Another building associated with railway research in the School of Mechanical Engineering was the Locomotive Museum. The building was conceived by Dean Goss in 1900 to properly preserve some of the more valuable steam locomotives and the research advances in the industry by the School of Mechanical Engineering. When the building was razed in 1930 to make room for the current Mechanical Engineering Building, many of the items on loan to the museum were returned to their owners. Many pieces of the outstanding collection are now housed at the National Museum of Transport in Kirkwood, Missouri.
In April, 1930, the Purdue Board of Trustees officially christened the first Mechanical Engineering Building as Heavilon Hall. The laboratory wing of the present Mechanical Engineering Building had opened and was now called the "Mechanical Engineering Building". The main wing of the current building was dedicated in 1932. The south end of the current building east wing was completed in 1942 and was called the "Aeronautics Lab". The connection between the Aeronautics Lab and the main building wing was completed in 1948, thus completing what is the current Mechanical Engineering Building. The original southeast wing was renovated in 1975 at a cost of $1,476,000. The main wing and southeast wing were renovated in 1980 at a cost of $2,504,600. The original construction costs of the building were as follows: 1929, $161,837; 1932, $192,920; 1942, $75,884; 1948, $97,512.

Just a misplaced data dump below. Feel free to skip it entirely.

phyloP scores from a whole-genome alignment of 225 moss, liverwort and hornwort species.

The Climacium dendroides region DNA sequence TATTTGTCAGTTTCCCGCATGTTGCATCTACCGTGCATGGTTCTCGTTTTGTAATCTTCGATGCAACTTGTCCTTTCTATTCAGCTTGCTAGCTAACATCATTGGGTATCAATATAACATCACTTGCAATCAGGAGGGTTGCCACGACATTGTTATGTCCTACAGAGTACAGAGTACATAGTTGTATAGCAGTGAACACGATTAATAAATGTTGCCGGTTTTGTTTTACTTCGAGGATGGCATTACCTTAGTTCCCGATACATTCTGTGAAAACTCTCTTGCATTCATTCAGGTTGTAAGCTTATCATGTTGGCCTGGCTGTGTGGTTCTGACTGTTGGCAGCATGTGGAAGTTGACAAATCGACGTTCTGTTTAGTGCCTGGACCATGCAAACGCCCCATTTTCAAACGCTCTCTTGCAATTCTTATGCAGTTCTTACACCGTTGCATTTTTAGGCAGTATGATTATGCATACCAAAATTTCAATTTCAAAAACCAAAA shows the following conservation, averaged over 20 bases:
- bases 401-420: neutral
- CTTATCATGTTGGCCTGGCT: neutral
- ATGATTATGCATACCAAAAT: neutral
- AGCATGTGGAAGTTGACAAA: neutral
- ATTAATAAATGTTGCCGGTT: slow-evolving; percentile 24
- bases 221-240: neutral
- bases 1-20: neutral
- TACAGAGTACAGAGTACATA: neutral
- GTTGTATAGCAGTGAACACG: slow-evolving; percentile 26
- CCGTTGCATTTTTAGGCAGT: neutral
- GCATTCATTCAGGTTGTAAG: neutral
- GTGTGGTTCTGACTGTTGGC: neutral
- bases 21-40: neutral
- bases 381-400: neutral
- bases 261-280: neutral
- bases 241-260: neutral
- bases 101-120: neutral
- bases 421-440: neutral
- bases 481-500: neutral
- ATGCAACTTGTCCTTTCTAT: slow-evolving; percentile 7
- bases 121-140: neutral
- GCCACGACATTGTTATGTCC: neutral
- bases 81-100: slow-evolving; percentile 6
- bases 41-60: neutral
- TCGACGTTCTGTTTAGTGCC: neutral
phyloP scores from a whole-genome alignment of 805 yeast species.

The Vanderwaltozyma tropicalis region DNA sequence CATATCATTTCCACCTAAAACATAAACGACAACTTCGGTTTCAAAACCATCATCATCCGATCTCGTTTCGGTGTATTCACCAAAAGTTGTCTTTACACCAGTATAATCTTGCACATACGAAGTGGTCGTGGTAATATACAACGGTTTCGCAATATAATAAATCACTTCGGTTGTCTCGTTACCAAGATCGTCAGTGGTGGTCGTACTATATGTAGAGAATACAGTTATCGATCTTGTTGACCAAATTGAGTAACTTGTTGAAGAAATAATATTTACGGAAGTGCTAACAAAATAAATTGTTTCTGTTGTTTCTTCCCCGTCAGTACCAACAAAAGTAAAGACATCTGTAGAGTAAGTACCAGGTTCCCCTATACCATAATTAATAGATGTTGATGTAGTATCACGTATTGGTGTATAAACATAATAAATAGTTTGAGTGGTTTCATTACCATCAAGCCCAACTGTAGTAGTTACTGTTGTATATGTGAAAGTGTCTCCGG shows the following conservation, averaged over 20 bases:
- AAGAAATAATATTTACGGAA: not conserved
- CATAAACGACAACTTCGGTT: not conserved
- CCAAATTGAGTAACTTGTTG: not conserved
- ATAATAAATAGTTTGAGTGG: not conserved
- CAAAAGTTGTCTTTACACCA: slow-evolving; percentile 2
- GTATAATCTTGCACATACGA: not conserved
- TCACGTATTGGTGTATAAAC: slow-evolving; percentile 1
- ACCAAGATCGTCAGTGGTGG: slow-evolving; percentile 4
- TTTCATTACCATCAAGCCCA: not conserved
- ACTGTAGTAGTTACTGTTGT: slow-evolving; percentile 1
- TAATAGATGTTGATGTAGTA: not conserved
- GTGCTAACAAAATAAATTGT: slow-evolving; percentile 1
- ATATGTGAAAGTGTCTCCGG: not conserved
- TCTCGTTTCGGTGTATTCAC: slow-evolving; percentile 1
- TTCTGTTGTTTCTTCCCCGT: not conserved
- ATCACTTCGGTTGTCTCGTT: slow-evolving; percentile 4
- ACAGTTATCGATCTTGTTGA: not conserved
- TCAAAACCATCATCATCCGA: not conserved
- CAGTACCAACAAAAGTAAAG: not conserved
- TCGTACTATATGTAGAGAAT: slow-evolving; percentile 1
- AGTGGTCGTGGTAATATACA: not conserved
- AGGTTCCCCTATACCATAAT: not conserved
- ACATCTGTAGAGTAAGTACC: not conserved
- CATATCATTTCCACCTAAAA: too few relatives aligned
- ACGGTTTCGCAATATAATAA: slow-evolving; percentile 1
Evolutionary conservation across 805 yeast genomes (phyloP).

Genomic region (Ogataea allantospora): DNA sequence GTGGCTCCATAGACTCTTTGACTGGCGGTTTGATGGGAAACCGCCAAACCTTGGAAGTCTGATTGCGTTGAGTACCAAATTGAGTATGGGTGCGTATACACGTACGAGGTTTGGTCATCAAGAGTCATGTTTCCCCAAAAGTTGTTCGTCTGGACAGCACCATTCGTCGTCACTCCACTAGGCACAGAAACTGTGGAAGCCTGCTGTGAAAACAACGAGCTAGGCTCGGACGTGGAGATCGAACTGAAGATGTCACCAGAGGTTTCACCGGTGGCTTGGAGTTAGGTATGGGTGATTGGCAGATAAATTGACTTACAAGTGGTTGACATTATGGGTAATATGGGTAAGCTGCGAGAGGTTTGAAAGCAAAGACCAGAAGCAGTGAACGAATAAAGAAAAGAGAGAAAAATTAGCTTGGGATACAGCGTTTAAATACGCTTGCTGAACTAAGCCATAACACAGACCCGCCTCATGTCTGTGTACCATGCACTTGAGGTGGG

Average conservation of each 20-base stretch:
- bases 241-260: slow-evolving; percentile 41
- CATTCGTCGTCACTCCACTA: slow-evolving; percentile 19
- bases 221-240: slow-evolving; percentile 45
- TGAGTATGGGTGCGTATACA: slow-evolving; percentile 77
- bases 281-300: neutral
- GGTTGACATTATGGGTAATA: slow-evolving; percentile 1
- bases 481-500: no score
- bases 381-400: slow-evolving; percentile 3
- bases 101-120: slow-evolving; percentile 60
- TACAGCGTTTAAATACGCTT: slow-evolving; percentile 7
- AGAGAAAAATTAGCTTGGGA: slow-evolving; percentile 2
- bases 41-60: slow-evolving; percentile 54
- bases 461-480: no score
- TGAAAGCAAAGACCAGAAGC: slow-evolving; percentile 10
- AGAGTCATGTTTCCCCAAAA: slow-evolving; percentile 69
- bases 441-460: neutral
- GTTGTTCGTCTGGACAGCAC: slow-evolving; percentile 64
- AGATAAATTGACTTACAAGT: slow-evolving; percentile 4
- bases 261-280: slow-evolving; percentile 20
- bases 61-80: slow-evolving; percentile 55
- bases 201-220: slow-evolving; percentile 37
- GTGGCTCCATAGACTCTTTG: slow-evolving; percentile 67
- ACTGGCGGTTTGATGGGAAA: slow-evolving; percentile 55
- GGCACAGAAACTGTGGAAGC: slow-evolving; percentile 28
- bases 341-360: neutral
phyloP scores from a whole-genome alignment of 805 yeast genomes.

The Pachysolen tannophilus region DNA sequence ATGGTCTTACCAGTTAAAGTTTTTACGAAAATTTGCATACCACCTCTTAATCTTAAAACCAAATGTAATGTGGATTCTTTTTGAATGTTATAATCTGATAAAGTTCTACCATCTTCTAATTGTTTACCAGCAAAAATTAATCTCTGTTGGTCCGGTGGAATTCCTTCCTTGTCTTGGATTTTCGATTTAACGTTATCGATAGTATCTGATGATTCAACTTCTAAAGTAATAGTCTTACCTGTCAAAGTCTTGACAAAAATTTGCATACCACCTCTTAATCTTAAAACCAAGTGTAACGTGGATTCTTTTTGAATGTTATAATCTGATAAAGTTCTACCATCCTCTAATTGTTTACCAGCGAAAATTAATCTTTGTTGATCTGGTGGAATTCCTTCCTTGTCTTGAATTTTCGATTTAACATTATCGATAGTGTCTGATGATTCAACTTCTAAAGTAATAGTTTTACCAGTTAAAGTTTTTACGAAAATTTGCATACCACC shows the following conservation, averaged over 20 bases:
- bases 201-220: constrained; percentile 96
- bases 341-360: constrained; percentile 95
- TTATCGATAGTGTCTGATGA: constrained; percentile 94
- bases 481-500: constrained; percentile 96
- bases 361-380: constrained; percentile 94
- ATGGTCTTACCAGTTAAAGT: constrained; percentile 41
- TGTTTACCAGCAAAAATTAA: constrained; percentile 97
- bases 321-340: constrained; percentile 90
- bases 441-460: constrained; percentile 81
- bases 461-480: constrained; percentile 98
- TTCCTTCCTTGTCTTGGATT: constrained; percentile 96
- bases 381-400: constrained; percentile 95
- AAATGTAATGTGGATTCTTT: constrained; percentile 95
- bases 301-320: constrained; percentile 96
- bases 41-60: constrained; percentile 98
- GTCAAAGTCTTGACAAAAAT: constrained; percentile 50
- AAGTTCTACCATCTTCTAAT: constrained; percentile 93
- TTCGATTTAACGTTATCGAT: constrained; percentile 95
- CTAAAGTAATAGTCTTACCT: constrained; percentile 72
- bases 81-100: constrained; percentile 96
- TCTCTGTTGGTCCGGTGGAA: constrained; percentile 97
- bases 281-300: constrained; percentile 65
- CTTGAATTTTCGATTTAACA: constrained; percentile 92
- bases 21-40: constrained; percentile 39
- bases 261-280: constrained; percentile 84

The planning for an addition to the current Mechanical Engineering Building actually began in 1955 when Scholar Architects prepared a preliminary plan for an addition on the west end of the building. Due to a lack of funding those plans never materialized. In the summer of 1999 President Beering approved the Schools of Engineering's master space plan which included a new addition to the ME Building. In the summer of 2000 the School of Mechanical Engineering formed a committee to start the planning and fund raising for an addition to the building. The academic plan for the addition was completed in April of 2001 and calls for a 55,300 ASF addition to the west end of building. The architectural program of the space in the addition was completed in the fall of 2003. The plan called for the addition to house an atrium (4,000 sq. ft.), five new classrooms (8,880 sq. ft.), eight new research laboratories (19,204 sq. ft.), four instructional laboratory facilities (12,986 sq. ft.) and offices/support facilities for faculty, staff, and students (10,230 sq. ft.).